My collection of copper was made by Coppercraft Guild of Taunton, Mass. My mother worked for them in the 1960s. Many of the pieces are made of mixed metals with brass handles and other parts made of brass, while the spoons and forks are made of silver with copper handles. Should I sell the items as scrap or collectibles? — R.Y.
Coppercraft Guild was a subsidiary of Tandy Corp., the family-owned leather company in Texas now named RadioShack. Tandy launched Coppercraft Guild in 1973. It sold solid copper decorative items and various housewares through direct marketing. The products were of good quality, but the company was shut down in 1978.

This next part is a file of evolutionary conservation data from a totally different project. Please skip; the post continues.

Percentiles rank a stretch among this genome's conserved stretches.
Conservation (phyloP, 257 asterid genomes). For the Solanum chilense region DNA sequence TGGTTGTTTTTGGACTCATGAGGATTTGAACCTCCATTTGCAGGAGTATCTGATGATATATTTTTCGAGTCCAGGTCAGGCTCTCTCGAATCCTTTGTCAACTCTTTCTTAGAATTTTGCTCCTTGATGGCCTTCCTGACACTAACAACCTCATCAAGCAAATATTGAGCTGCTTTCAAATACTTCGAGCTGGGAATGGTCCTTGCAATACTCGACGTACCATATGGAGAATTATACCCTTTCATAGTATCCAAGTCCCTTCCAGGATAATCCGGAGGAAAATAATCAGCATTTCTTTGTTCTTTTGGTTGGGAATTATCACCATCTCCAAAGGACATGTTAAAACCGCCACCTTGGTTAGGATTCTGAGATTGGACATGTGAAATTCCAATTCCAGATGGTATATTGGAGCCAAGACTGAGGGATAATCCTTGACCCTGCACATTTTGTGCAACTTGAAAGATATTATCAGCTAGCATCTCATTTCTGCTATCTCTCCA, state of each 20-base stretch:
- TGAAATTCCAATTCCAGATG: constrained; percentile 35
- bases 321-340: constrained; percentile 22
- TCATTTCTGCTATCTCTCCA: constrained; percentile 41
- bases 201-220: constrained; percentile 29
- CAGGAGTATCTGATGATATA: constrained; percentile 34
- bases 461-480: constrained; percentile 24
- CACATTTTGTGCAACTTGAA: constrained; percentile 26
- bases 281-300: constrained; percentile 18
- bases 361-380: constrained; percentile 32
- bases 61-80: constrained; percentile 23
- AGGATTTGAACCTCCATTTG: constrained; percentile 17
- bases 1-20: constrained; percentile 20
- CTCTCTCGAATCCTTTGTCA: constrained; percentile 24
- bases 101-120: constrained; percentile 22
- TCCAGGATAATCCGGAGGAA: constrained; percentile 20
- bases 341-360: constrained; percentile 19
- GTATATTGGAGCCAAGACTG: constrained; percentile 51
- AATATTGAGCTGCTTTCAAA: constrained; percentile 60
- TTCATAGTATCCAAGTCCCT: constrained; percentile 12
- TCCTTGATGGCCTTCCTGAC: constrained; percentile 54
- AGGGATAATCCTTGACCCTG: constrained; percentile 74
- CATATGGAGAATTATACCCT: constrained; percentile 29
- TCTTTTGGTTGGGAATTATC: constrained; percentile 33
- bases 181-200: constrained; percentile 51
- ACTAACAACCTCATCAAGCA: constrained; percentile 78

Coppercraft Guild copper items are popular collectibles and are regularly traded on eBay. Look for these items to slowly gain value during the next few years, so hang on to them.
My teak chest is carved on the front, sides and top. It has a metal tag reading “George Zee & Co., Kowloon, Hong Kong, Made in China.” What can you tell me about it, and what is its value? — J.J.
George Zee was a cabinetmaker who worked in Hong Kong from the early 1960s through the early 1990s. Zee’s small-scale products are easily identified by his signature red-stained teak, detailed deep carving and metal tag.
Most pieces found in America are small carved chests or small jewelry boxes. Early items are marked “Made in Hong Kong,” and newer things are marked “Made in China.” Many of the early pieces found in the States were brought back by service men and women returning from Vietnam.
This large late George Zee & Co. chest is worth about $250.
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